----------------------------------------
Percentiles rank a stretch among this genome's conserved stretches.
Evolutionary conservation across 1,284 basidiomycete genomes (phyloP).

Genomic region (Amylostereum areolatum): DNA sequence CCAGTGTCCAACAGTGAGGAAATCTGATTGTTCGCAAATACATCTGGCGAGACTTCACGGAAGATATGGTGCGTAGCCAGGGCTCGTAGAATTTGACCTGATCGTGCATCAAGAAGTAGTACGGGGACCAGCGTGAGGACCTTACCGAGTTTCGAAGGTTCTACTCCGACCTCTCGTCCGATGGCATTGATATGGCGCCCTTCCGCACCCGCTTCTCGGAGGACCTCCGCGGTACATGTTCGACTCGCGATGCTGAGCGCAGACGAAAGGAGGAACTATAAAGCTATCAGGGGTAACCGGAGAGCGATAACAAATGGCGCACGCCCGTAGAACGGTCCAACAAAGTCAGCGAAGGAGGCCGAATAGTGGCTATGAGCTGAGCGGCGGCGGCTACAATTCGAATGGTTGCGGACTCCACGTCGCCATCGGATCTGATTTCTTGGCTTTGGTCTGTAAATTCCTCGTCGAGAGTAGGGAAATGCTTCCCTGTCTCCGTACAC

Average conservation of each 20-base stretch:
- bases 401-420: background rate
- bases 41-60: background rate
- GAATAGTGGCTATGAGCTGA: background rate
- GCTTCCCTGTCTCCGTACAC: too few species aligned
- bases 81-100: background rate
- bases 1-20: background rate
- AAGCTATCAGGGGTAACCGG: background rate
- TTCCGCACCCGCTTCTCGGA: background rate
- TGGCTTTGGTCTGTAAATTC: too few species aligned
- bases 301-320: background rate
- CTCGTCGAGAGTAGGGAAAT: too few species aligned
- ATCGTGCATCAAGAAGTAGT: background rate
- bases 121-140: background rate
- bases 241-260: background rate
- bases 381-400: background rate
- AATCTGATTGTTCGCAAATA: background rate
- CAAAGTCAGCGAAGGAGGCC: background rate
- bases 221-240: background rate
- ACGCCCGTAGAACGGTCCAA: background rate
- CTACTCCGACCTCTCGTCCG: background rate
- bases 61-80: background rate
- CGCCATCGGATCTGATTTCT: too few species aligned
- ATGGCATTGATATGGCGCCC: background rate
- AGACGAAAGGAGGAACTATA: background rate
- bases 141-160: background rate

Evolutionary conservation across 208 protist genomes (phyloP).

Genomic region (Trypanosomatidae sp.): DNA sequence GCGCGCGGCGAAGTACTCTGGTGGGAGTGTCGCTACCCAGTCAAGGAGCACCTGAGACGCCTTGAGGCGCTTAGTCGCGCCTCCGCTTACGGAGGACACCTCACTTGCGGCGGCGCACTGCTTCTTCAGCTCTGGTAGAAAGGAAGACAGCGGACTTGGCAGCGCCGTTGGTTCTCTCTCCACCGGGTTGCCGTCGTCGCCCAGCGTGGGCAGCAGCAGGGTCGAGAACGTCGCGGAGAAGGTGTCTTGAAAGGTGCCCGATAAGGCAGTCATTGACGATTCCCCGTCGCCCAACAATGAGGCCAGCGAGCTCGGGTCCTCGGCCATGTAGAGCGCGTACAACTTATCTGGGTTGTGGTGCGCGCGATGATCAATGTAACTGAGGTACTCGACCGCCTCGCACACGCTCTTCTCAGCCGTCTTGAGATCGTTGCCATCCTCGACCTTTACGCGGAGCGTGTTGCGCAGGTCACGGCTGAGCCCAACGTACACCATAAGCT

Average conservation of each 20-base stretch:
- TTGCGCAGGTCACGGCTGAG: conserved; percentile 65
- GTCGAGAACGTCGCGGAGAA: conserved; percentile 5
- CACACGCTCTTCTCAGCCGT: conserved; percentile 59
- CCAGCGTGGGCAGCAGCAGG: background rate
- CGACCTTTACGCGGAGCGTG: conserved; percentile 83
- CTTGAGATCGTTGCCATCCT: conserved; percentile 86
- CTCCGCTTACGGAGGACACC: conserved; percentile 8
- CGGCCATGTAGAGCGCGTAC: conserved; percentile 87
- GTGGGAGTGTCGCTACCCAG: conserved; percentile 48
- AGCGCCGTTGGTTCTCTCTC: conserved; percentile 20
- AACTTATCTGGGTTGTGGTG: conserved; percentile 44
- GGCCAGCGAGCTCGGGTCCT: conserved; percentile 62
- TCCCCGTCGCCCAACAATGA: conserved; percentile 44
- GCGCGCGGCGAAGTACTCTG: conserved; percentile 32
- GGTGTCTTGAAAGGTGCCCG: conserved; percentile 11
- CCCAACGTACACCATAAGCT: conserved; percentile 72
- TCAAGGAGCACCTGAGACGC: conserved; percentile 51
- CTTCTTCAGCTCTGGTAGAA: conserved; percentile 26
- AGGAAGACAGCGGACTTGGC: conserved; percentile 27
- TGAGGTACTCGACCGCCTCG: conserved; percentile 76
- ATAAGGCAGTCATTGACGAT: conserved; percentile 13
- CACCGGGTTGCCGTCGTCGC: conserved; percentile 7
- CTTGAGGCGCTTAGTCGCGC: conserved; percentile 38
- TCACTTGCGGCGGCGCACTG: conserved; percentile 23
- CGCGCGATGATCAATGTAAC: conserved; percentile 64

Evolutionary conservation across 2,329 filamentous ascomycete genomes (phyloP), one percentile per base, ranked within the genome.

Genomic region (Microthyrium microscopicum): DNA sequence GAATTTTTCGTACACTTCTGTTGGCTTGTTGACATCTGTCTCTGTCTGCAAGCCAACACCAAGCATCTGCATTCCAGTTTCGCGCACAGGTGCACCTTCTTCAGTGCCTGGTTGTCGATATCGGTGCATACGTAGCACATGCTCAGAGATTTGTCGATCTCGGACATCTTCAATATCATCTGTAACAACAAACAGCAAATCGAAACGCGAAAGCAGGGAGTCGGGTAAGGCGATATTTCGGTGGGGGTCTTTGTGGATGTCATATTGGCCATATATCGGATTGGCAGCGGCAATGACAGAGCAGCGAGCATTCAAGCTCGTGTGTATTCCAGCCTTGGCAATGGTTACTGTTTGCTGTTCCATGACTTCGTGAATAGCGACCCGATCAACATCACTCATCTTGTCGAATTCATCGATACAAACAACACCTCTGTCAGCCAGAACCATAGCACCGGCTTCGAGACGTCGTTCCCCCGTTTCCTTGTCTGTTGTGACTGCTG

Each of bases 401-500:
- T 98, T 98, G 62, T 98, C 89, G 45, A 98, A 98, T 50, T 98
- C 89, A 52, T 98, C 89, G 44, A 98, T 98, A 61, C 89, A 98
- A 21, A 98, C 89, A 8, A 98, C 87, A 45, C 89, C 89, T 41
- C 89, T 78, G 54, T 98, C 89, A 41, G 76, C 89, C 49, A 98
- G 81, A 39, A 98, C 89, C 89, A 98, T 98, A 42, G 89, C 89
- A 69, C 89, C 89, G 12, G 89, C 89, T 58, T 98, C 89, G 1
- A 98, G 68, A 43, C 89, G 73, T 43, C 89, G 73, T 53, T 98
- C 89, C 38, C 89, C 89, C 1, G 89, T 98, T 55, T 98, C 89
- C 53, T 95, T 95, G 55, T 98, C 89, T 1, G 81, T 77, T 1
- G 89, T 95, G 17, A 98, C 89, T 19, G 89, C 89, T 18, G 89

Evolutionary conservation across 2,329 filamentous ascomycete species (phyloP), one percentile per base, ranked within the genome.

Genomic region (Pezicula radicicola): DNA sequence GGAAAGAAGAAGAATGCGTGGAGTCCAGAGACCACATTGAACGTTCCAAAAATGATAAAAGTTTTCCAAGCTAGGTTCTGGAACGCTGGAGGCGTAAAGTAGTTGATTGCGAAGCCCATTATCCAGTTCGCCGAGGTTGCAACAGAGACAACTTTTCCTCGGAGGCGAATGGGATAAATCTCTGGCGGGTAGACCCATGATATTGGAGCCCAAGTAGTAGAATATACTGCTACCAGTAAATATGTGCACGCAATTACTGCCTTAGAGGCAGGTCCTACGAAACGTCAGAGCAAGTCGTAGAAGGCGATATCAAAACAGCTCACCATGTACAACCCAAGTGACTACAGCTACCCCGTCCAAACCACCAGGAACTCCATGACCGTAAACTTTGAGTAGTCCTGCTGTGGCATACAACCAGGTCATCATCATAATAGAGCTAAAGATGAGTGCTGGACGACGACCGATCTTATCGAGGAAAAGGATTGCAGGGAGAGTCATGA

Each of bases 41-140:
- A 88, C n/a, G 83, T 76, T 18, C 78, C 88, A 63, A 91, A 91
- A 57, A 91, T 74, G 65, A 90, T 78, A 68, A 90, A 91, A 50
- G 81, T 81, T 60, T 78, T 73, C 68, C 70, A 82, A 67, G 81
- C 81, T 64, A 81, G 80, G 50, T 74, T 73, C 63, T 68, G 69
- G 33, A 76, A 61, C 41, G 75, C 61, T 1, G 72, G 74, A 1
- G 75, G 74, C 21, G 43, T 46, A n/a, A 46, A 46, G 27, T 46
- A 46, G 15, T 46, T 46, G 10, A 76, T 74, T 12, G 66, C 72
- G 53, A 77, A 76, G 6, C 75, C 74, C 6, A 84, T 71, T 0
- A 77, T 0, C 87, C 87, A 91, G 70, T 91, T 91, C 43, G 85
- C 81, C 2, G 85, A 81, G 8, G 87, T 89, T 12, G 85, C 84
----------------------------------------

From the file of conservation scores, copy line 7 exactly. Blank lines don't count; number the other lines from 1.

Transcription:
- GAATAGTGGCTATGAGCTGA: background rate